Unemployment Report

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Unemployment is defined as people who are registered as able, available and willing to work at the going wage rate in a suitable job but who cannot find paid employment despite being actively involved in search for work. Unemployment falls when people leave the jobless register (they either find work or leave the labor market) than sign on each week1. Unemployment is measured either according to the claimant count or the Labor Force Survey. The former counts only those people who are eligible to claim the Job Seeker’s Allowance and the later is based on the International Labor Organization definition of unemployment.

It covers those who have looked for work in the past four weeks and are able to start work in the next two weeks. Keynesian Unemployment (Demand Deficient): Keynesian unemployment refers to, when AD falls and wages and prices do not adjust immediately to restore full employment. This is because of the sluggish expectations and contracts (verbal or written) between employers and employees. AD is deficient because it is lower than full employment AD. As a consequence some workers will be willing to work at the going real wage but will be unable to find jobs.

Only in the long run will wages and prices fall enough to boost the real money supply and lower interest rates to the extent required to restore AD to its full employment level and only then will demand deficient unemployment be eliminated. New Keynesian: This theory present an additional cause of wage rigidity, to the two described above. It proposes that high wages create a greater incentive for workers making them more productive. This prevents firms from cutting their wages at a time when there is excess supply of labor.

This is in spite of the fact that by lowering the standard wage the firm will be able employ a greater number of workers and maybe even lower its wage bill, without sacrificing output. Although, according to the theory lowering the wages will actually lower worker productivity and firm’s profits. The reasons why the theory argues that lower wages lead to lower worker productivity is because of the following: * A firm that offers lower wages will fail to attract the best employees, which will gradually diminish its productivity levels.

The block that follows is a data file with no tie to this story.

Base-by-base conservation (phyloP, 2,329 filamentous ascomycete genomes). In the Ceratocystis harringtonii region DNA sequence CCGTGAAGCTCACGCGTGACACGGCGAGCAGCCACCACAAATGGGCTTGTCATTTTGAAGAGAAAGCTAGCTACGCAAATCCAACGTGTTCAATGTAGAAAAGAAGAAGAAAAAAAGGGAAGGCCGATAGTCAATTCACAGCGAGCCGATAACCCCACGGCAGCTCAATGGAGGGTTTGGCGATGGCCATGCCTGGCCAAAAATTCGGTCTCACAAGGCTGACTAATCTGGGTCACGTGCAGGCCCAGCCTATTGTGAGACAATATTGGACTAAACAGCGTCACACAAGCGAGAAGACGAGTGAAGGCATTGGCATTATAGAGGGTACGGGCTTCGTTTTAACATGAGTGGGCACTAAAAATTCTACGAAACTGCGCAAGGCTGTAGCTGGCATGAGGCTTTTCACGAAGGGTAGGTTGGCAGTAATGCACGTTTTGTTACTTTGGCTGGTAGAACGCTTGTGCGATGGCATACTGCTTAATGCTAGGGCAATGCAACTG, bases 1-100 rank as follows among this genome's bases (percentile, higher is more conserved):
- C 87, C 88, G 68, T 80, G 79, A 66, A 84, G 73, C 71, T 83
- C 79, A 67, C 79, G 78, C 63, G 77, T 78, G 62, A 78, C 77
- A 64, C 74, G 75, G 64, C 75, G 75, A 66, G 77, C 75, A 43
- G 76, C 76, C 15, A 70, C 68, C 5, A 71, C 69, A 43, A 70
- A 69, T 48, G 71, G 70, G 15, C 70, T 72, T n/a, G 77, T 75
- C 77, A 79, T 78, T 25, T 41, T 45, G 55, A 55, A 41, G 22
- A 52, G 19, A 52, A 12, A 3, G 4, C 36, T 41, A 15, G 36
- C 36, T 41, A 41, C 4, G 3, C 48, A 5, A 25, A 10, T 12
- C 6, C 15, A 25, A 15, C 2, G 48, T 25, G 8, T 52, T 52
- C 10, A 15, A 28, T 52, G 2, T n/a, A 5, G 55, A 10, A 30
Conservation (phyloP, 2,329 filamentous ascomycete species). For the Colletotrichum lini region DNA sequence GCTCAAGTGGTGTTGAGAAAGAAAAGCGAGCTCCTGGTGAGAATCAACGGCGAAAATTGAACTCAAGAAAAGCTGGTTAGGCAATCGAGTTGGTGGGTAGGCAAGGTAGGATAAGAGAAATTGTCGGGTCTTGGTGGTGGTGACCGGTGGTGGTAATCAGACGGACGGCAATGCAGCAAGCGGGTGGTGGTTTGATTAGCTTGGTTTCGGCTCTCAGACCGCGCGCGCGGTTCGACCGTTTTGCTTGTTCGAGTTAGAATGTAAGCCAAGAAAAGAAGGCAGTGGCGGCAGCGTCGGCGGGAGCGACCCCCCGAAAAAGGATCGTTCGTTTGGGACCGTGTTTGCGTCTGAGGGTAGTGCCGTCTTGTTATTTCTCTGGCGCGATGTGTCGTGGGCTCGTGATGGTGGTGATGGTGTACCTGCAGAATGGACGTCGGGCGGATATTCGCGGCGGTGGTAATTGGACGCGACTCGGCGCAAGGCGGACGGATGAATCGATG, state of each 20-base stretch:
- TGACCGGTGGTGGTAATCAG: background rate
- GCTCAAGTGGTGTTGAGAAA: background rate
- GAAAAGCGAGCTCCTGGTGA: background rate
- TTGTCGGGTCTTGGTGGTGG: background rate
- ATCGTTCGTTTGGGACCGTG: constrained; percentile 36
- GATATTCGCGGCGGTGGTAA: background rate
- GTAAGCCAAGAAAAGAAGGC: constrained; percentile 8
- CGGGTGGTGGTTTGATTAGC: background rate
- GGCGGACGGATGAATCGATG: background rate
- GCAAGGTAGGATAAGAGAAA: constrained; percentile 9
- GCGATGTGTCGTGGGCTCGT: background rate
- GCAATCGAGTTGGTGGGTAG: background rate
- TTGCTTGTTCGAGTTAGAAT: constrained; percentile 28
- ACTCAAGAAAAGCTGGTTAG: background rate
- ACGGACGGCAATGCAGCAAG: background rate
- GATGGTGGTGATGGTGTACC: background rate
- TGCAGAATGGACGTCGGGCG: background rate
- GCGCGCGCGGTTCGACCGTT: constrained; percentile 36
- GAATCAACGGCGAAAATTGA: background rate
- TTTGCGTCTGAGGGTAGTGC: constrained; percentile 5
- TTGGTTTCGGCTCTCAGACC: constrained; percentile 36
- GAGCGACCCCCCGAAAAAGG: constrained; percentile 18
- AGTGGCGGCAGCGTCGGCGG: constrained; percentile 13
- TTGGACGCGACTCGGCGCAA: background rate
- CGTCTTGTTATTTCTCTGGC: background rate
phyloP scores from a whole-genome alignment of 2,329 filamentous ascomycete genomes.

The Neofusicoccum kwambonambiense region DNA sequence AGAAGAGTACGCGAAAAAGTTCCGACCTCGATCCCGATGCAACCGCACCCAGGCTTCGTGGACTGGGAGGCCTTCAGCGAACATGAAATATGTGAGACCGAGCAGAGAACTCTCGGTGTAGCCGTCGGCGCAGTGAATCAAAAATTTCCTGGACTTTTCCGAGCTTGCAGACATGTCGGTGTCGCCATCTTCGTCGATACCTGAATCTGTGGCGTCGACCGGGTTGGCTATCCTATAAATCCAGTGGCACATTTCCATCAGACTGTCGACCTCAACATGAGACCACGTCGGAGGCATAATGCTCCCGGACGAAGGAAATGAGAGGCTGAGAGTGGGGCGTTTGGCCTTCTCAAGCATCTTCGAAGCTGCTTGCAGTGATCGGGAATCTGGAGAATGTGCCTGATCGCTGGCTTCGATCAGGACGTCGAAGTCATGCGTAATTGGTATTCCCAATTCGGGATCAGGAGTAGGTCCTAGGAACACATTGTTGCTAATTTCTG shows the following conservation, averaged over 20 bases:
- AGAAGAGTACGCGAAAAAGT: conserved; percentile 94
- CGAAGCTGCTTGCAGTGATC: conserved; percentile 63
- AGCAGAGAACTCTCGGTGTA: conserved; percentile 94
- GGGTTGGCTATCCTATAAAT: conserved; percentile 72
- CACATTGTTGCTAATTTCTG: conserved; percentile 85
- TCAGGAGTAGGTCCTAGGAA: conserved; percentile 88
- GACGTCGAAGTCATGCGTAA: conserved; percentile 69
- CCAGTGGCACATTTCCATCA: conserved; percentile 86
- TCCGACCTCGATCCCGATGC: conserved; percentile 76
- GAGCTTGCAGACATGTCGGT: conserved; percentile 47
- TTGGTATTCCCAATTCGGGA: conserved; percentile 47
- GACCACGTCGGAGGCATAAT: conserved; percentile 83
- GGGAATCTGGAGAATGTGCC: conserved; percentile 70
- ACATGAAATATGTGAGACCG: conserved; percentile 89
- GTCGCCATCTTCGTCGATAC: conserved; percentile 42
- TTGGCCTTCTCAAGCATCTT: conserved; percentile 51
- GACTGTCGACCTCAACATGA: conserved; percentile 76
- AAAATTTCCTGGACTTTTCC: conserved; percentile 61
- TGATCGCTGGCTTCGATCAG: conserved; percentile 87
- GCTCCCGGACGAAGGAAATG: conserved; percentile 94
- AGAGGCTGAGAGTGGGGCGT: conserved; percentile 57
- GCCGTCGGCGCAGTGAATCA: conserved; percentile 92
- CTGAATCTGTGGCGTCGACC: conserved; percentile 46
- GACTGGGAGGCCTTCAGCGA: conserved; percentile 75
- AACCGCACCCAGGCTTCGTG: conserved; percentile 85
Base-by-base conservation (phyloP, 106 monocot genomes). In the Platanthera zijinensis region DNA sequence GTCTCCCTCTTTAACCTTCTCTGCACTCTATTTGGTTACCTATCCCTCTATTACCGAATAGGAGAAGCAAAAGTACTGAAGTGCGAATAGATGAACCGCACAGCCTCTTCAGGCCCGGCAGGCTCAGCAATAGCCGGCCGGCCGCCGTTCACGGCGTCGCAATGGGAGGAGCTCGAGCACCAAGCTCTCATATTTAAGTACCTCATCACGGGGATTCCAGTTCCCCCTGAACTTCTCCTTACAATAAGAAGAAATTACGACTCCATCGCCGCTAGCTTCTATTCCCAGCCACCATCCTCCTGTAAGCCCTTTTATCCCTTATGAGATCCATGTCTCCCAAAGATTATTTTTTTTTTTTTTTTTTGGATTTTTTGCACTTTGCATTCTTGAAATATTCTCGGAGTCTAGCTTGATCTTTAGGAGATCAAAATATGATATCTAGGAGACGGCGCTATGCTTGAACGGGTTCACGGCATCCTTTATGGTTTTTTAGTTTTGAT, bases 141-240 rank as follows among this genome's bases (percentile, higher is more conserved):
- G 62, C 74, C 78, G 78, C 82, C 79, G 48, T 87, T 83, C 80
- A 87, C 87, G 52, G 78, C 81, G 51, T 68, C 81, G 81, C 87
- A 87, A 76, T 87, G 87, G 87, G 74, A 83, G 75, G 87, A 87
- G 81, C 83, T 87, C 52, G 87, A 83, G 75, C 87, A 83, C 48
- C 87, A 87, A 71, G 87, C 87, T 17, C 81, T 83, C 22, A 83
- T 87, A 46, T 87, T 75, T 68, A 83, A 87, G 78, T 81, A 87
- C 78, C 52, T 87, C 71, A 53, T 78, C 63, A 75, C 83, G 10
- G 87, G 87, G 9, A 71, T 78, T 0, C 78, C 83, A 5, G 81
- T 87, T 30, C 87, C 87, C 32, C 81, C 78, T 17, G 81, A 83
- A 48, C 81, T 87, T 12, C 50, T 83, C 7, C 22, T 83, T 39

Furthermore, by offering high wages the firm can also prevent its best employees from leaving, this would not only benefit productivity but also save the company resources in trying to locate a replacement and then retraining him/her. * Workers cannot be monitored at all times. Its up to them if they choose to work or shirk. If they choose to shirk they risk getting caught and fired, and if they get paid higher wages the opportunity cost of losing the job will be higher, and hence a greater incentive for them to work harder. * The level of wage is partially determined by social norms.

A company will look to maintain parity with other companies in the market as means of establishing a reputation of equity. Classical Unemployment (Real wage Unemployment): Since the classical model assumes that flexible wages and prices maintain the economy full employment, classical economists faced difficulties in explaining the high unemployment levels of the 1930’s. They argued that the problem was partially caused by the union powers which were keeping wages above its equilibrium level and preventing the required adjustment from restoring full employment.

Classical unemployment describes the unemployment created when the wage is deliberately maintained above the level at which the labor supply and labor demand schedules intersect. This can be either caused by trade union power or by the introduction of a minimum wage level above the labor market clearing wage level. Neo Classical Unemployment (Business Cycle theory): This model emphasizes real, rather than monetary shocks. Real shocks are actual events which have a significant impact on the supply side. This impact may be bad, e. g. the oil crisis or good such as the advent of new technology.

The crucial element of the model is that all movements of the output are movement of the natural rate. As we are dealing with real rather than monetary shocks we would have to consider interest rates and real wages. For e. g. an adverse supply shock will shift Aggregate Supply curve inwards, causing employment to go down and interest rates to go up. This will lead to a fall in consumption and investment in the economy. The Natural rate of Unemployment: The Natural Rate of Unemployment (NRU) is the rate of unemployment where the labor market is in equilibrium.